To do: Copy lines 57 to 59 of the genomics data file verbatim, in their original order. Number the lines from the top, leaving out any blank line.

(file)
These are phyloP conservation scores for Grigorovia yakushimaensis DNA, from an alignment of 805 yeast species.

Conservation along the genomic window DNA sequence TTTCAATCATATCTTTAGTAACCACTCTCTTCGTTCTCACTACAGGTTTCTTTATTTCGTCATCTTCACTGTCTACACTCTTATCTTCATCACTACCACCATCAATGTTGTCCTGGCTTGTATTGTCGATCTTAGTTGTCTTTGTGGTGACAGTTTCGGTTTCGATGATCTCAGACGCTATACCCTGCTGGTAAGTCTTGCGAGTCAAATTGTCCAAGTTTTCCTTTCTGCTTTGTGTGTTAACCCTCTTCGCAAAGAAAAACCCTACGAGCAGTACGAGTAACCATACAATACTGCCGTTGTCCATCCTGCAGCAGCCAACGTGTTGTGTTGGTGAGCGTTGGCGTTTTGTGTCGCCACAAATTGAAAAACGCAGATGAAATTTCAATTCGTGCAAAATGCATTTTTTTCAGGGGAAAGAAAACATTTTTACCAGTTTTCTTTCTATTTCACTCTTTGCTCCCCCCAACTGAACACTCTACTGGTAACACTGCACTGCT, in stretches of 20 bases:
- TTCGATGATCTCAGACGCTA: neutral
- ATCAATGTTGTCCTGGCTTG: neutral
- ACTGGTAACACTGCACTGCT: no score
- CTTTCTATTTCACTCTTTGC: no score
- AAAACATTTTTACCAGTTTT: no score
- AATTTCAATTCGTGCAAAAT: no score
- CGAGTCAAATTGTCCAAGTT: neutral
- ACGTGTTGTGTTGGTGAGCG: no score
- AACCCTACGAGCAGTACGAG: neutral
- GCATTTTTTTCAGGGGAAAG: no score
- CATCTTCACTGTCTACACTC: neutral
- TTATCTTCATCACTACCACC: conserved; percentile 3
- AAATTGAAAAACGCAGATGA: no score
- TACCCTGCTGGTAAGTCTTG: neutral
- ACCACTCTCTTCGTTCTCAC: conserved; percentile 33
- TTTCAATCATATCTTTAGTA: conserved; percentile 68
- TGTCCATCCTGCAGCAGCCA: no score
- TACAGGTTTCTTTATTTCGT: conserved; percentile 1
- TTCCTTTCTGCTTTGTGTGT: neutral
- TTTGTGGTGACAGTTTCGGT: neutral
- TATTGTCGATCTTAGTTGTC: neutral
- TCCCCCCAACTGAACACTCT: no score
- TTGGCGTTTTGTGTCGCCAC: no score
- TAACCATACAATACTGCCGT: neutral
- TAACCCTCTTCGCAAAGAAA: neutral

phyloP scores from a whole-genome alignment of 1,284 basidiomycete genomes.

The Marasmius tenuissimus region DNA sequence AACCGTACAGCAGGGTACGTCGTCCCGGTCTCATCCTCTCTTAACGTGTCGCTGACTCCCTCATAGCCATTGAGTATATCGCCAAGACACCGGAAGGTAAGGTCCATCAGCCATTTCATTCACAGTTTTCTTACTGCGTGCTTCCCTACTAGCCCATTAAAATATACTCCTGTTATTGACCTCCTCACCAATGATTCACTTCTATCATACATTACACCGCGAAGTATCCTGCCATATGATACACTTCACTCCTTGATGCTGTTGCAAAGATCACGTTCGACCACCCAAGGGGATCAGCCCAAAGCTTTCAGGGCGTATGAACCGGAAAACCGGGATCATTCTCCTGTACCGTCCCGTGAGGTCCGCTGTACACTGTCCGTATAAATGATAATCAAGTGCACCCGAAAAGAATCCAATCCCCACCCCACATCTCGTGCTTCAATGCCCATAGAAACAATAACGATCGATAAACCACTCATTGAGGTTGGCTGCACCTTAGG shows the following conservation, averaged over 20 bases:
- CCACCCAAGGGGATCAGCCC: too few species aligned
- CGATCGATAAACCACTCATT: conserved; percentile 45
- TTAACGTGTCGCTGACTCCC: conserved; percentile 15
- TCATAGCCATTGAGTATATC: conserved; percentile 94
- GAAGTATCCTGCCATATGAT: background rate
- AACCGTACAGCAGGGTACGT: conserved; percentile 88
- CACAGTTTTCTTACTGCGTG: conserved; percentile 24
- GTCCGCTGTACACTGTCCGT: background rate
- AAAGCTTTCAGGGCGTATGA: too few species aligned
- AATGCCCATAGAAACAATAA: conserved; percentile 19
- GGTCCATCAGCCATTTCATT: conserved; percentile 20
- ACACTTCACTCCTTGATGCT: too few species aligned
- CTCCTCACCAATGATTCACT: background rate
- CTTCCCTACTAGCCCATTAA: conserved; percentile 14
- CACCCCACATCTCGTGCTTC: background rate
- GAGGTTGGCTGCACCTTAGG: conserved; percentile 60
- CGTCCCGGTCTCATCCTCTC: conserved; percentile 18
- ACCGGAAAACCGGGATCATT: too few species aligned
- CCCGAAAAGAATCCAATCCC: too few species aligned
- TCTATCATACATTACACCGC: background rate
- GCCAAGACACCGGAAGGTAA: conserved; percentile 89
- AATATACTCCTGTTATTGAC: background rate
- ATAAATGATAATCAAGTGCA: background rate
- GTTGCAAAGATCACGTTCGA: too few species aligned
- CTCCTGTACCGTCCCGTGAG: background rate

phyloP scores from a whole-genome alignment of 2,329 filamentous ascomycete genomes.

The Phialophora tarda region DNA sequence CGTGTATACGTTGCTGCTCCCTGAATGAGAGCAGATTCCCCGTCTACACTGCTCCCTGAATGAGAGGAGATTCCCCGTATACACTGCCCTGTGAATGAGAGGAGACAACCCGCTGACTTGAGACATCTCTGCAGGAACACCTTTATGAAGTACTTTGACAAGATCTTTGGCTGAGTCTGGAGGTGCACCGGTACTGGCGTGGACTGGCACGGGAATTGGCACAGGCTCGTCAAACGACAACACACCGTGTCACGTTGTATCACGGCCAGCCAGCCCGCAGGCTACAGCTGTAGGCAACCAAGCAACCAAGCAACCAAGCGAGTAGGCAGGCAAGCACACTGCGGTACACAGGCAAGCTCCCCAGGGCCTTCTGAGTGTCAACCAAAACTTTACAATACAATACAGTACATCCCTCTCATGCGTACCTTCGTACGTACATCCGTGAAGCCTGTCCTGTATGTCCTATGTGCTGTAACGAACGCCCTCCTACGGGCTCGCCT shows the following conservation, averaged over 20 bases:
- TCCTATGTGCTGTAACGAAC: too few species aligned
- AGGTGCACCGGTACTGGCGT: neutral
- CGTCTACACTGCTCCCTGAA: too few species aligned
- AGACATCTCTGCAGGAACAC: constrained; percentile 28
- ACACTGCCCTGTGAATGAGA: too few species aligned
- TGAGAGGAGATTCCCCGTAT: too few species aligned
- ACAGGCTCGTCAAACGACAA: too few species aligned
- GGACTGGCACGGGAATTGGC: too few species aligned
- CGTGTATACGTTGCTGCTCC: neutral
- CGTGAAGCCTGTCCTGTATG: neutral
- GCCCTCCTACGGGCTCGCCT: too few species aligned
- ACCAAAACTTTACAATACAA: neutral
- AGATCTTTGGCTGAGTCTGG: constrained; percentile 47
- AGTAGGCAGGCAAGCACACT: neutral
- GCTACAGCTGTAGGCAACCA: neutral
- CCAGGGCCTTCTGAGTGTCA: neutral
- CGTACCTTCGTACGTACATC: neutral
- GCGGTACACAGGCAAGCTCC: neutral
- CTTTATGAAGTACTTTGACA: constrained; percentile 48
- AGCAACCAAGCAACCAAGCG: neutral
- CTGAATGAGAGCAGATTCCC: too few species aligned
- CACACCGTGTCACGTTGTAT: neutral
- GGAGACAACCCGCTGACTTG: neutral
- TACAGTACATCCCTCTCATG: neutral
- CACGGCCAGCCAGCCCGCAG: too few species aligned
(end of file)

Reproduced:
- TCCTATGTGCTGTAACGAAC: too few species aligned
- AGGTGCACCGGTACTGGCGT: neutral
- CGTCTACACTGCTCCCTGAA: too few species aligned